My [redacted] Journey

A teacher's search for inner peace.

Dare Greatly

3 Comments


April 25, 2014

Dear Readers,

After countless hours of soul searching and prayer, I continue to believe that my purpose in life is to be a teacher.  It is through no small feat that I continue to believe this.  However, my decision to continue teaching really only came down to two pivotal thoughts:  a blog post and Brené Brown.

First, the blog post.  I published “Why Teachers of Color Don’t Quit” on December 27th of last year.  I poured everything I had into this post.  It was logical, well-reasoned, and of course, emotional.  It encapsulated why I teach; why I feel compelled to teach.  However, once completed, I had shoved it into the back of my mind the same way I shove my size 9 jeans into the back of my closet.  And just as I do with my size 9 jeans, I wistfully concluded that someday in the future, those ideals of mine would once again “fit” me.  Yesterday was that day.

Feeling guilty and a bit embarrassed, I re-read my blog post last night.  I was curious to see if the ideals I had so adamantly expressed in my writing still rang true.  In a word, yes.  However, not being one to take anything at face value, I remained unconvinced.  This is where  Brené Brown stepped in.

I was first introduced to Brené Brown:  The power of vulnerability through the saving grace of one of my angels.  A year and many lifetimes ago while in the Middle East, my daughter’s mother-in-law, SB-H, sent me a link to the website TED:  Ideas worth spreading.  To say that Brené Brown’s TED talk inspired me is to underscore the profound, “A-ha!” moment her words created within me.  Not only did I discover inspiration, but comfort as well.  You know, the kind of comfort you need when you are in “foreign lands” and you “know what it’s like to talk and have nobody understand,” as Brad Paisley would sing.

That inspiration and comfort kept me afloat while overseas, far, far away from family and friends.  I knew my life had meaning and that I was serving some higher purpose; it felt good, it felt right.  Then I came home and it was my size 9 jeans all over again.  Although this time, I was deeply troubled that my meaning and purpose would truly never “fit” me again.  I was afraid that my significance would no longer be anchored in teaching.  In fact, I have been convinced for the past few months that I would never teach again.  Last night, that all changed.  Last night my better angel could not be tempted from my side.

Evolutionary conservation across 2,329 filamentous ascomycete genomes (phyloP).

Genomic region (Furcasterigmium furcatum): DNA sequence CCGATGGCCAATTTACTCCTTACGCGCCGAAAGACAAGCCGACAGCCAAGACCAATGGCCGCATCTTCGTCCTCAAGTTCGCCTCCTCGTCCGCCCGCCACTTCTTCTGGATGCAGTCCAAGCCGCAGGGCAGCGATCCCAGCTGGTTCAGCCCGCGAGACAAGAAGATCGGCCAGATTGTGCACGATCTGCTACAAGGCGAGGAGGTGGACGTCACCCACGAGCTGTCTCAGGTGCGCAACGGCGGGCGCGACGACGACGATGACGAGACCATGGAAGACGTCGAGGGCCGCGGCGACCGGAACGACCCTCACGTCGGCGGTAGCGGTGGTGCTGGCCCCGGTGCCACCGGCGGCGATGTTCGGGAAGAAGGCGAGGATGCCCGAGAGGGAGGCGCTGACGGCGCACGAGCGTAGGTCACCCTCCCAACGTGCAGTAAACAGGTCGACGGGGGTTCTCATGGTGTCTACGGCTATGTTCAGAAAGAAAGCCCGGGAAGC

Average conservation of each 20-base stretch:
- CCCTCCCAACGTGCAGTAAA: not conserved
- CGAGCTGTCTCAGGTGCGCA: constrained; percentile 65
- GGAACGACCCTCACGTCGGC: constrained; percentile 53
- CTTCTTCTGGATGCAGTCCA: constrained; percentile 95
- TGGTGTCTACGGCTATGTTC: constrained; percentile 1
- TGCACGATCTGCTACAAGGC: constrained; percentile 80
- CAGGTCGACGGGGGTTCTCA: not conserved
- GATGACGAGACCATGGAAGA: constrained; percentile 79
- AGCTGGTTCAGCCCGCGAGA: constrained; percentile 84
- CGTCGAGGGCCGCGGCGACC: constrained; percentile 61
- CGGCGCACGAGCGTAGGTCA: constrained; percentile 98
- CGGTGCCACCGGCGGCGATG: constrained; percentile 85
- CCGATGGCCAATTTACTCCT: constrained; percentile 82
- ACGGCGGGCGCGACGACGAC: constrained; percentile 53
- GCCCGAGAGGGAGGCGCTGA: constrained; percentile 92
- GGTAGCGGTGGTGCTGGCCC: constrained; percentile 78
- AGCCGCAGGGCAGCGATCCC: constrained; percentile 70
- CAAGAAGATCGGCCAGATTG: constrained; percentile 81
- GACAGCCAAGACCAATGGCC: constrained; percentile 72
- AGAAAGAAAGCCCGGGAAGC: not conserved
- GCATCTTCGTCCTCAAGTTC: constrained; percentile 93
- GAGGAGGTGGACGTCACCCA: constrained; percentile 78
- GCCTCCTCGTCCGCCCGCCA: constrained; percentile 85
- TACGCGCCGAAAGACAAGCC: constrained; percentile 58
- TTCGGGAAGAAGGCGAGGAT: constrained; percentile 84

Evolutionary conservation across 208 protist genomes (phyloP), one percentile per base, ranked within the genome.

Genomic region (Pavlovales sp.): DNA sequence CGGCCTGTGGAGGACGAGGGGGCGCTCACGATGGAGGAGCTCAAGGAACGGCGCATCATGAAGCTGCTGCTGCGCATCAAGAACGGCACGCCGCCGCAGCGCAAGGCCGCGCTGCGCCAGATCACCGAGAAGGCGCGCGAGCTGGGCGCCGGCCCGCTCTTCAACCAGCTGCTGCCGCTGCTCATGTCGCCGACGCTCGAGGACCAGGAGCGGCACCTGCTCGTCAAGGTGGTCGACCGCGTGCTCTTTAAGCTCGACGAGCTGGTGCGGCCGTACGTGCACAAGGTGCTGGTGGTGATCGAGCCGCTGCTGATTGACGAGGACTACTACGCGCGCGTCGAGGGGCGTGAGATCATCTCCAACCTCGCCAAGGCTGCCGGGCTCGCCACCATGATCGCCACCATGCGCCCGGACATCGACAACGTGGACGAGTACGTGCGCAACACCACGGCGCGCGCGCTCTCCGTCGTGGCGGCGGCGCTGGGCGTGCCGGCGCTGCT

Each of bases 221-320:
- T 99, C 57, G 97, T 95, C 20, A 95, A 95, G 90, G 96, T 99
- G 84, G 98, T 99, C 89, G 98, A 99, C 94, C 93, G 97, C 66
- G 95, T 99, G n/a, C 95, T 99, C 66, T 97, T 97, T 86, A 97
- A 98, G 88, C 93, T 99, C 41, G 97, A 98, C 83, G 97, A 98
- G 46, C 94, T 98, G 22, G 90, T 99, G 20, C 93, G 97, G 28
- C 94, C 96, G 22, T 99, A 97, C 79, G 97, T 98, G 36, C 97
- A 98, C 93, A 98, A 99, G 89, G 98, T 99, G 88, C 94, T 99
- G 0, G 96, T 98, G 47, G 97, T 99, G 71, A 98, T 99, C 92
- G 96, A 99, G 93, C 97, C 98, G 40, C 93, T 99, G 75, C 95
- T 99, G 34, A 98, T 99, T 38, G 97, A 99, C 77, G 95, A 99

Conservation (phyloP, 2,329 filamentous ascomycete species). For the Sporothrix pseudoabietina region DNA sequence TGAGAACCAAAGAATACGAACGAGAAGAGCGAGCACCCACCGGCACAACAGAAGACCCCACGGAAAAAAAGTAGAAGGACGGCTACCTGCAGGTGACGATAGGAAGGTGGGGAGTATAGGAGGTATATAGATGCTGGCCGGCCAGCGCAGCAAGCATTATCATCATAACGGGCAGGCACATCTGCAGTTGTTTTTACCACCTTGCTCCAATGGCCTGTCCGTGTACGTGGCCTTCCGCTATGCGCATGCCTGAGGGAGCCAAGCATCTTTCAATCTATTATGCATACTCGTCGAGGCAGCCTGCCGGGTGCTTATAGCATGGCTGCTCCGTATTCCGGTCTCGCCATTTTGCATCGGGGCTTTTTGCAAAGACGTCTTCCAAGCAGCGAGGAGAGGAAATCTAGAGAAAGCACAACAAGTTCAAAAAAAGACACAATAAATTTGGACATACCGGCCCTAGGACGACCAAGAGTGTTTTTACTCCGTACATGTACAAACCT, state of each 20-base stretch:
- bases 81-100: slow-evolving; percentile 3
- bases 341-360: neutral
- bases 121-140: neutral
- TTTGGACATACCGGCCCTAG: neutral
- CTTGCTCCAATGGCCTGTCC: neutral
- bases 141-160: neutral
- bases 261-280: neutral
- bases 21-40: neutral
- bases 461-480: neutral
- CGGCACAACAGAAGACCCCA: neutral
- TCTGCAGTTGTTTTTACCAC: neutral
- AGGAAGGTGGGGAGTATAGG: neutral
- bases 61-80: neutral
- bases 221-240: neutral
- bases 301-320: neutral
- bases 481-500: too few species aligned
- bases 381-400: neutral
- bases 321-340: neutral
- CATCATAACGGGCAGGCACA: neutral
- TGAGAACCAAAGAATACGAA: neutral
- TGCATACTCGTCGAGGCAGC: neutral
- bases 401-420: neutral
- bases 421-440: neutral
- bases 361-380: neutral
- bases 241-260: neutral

For the past two months, I have been willing myself to sleep through my earphones and classical music.  The anxiety I have generated with the almost belief that my effectiveness as a teacher had reached its end, has been unbearable.  And  although I have been reasonably certain that the soothing music has lulled me to sleep, I wake up feeling anxious and well, useless.  Last night was proving to follow the same pattern, that is, until my list of classical songs had ended and my downloaded videos began to play.  And I began to listen.

I have heard Ms. Brown discuss Theodore Roosevelt’s “The Man in the Arena” speech before, I just have never applied it to anything in my life.  Well, it is all about my life.

It is not the critic who counts; not the man who points out how the strong man stumbles, or where the doer of deeds could have done them better. The credit belongs to the man who is actually in the arena, whose face is marred by dust and sweat and blood; who strives valiantly; who errs, who comes short again and again, because there is no effort without error and shortcoming; but who does actually strive to do the deeds; who knows great enthusiasms, the great devotions; who spends himself in a worthy cause; who at the best knows in the end the triumph of high achievement, and who at the worst, if he fails, at least fails while daring greatly, so that his place shall never be with those cold and timid souls who neither know victory nor defeat.

I am the man in the arena.  I strive valiantly and I come up short again and again.  And that has been my focus.  It has been the wrong focus.  I strive to do what I know to be a worthy cause and I do it with much enthusiasm.  In the end, I will have known the “triumph of high achievement” and I will know that I have failed.  But at least I will have failed while daring greatly.

I am a teacher and I dare greatly.  Peace, ~v.

 

 

 

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3 thoughts on “Dare Greatly

  1. Thank you for sharing and akso for the follow! I love your story, it is a little of me realizing why I am a nurse. Look foward to more!

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  2. Where would we be without teachers? You have made a difference in many lives, although you may never know which children you have reached. All the best, Diane

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  3. First, thanks for the follow. I went back and read your post Why Teachers of Color Don’t Quit and it resonated so much with my career choice in architecture. Sure, I could have to continued to chase wealthy clients but early on decided to measure my worth with a different scale. Maybe I don’t earn what I could have but I’ve not regretted my choice, ever. Good for you!

    Like

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